Entertainment » Theatre

A Comedy of Tenors

by Joe Siegel
EDGE Media Network Contributor
Monday Jul 2, 2018
The cast of "A Comedy of Tenors."
The cast of "A Comedy of Tenors."  

Granite Theatre's "A Comedy of Tenors" is a "slamming doors" farce, meaning it is a show with a lot of doors being slammed over and over again by various characters.

The setting is a Paris hotel room. The stage has been set for the "concert of the century" and Saunders, the producer, is on edge. His egomaniacal star tenor Tito Marelli has walked off in a huff after catching his wife Maria with another lover.

Meanwhile, Tito's Russian girlfriend Racon (Lydia Fascia) shows up to make trouble, along with Beppo, a bellhop and aspiring tenor who is about to get his big break.

The wacky misunderstandings, sexual indiscretions, marital fights, and other silliness are all fairly standard stuff. Tito and Maria are over the top Italian stereotypes with exaggerated mannerisms. It's just very, very tired.

What makes this production of "A Comedy of Tenors" successful is not playwright Ken Ludwig's trite scenarios, but the fine performances and the crisp pacing by director Lee Rush.

Keith Eugene Brayne, who appeared in "One Man, Two Guvnors" last season, exhibits the right amount of manic energy as Tito, who is heartbroken by Maria's supposed infidelities and threatened by a rival tenor, the much younger and handsome Carlo (Nicholas Lombardo).

Brayne's facial expressions and vocal intonation generate a lot of laughs and his performance in another role (no spoilers here) is a sheer delight.

But Brayne's efforts would be in vain if he didn't have equally talented co-stars to interact with.

As Maria, Veronica Strickland has crackling chemistry with Brayne and exudes a lusty sensuality as a woman with a healthy sexual appetite.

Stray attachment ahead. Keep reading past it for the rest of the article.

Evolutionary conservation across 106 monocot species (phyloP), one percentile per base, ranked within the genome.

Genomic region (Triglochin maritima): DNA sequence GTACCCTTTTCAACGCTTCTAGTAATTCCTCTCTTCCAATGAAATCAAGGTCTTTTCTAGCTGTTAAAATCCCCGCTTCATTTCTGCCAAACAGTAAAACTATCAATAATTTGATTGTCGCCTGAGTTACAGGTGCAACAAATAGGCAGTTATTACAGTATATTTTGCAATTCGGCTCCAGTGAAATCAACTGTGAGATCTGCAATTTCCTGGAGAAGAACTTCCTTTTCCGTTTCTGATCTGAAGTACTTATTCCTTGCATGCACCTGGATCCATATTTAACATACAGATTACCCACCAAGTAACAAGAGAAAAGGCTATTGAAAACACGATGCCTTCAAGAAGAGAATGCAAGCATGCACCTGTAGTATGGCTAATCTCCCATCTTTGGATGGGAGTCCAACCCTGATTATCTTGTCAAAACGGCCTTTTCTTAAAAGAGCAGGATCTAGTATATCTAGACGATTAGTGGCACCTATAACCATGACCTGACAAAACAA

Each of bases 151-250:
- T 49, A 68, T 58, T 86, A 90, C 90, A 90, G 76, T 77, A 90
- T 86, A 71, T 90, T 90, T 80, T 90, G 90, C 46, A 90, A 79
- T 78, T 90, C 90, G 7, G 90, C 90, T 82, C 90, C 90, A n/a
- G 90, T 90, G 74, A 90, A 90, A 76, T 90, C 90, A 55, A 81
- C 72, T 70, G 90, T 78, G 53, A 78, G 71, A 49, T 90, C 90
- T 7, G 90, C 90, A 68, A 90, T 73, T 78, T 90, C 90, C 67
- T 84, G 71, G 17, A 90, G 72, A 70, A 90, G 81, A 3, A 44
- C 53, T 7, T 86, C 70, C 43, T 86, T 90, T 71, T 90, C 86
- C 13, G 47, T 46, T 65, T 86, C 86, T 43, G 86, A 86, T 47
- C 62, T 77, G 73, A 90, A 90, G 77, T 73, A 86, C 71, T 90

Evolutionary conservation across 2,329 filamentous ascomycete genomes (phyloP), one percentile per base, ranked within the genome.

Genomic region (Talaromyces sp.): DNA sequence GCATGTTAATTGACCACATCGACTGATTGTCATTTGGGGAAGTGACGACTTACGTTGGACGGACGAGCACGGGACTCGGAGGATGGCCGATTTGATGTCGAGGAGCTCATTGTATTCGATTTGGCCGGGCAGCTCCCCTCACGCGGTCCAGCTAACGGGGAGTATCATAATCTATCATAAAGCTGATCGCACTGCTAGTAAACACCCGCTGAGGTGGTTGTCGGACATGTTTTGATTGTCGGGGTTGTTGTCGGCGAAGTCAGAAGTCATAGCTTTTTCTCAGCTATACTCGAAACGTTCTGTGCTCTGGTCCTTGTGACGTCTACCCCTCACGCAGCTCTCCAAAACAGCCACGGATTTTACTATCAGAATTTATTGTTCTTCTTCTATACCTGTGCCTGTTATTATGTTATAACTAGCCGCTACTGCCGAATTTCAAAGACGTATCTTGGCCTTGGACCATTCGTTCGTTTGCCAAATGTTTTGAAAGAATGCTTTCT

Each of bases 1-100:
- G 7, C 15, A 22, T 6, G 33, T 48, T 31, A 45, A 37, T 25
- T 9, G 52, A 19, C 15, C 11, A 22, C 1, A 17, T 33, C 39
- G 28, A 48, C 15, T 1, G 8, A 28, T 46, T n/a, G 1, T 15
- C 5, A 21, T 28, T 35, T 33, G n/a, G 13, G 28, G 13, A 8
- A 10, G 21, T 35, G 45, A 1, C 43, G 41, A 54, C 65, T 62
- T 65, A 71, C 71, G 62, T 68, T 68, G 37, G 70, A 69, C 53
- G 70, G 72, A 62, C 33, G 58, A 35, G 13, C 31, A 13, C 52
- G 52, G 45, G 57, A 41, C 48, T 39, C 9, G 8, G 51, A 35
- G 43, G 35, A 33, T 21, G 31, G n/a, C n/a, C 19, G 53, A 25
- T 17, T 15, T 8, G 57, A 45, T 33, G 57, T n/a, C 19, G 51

Fergus Milton is spot-on as the perpetually harried Saunders, who has to juggle one crisis after another. His professional reputation is riding on the concert yet he maintains his calm even as chaos erupts all around him.

Danielle Conti is spunky and appealing as Tito's beautiful daughter Mimi, an aspiring actress who has won the part of a "peasant girl" in a movie.

Tom Steenburg is a solid presence as Max, another tenor who is Saunders' son in law and has a pregnant wife.

Fascia has fun as the seductive Racon and looks fabulous in an evening gown. This is a woman who refuses to be a doormat.

David Jepson's set and lighting design are superb, placing us in a posh hotel suite where the action takes place.

The cast ends up reliving all the crazy events of the story in a truly brilliant set piece at the conclusion of the show. This amazing sequence will leave audiences departing the theater with smiles on their faces.

"A Comedy of Tenors" runs through July 22. Granite Theatre. One Granite St. Westerly. For tickets, call 401-596- 2341.

Joe Siegel has written for a number of other GLBT publications, including In newsweekly and Options.


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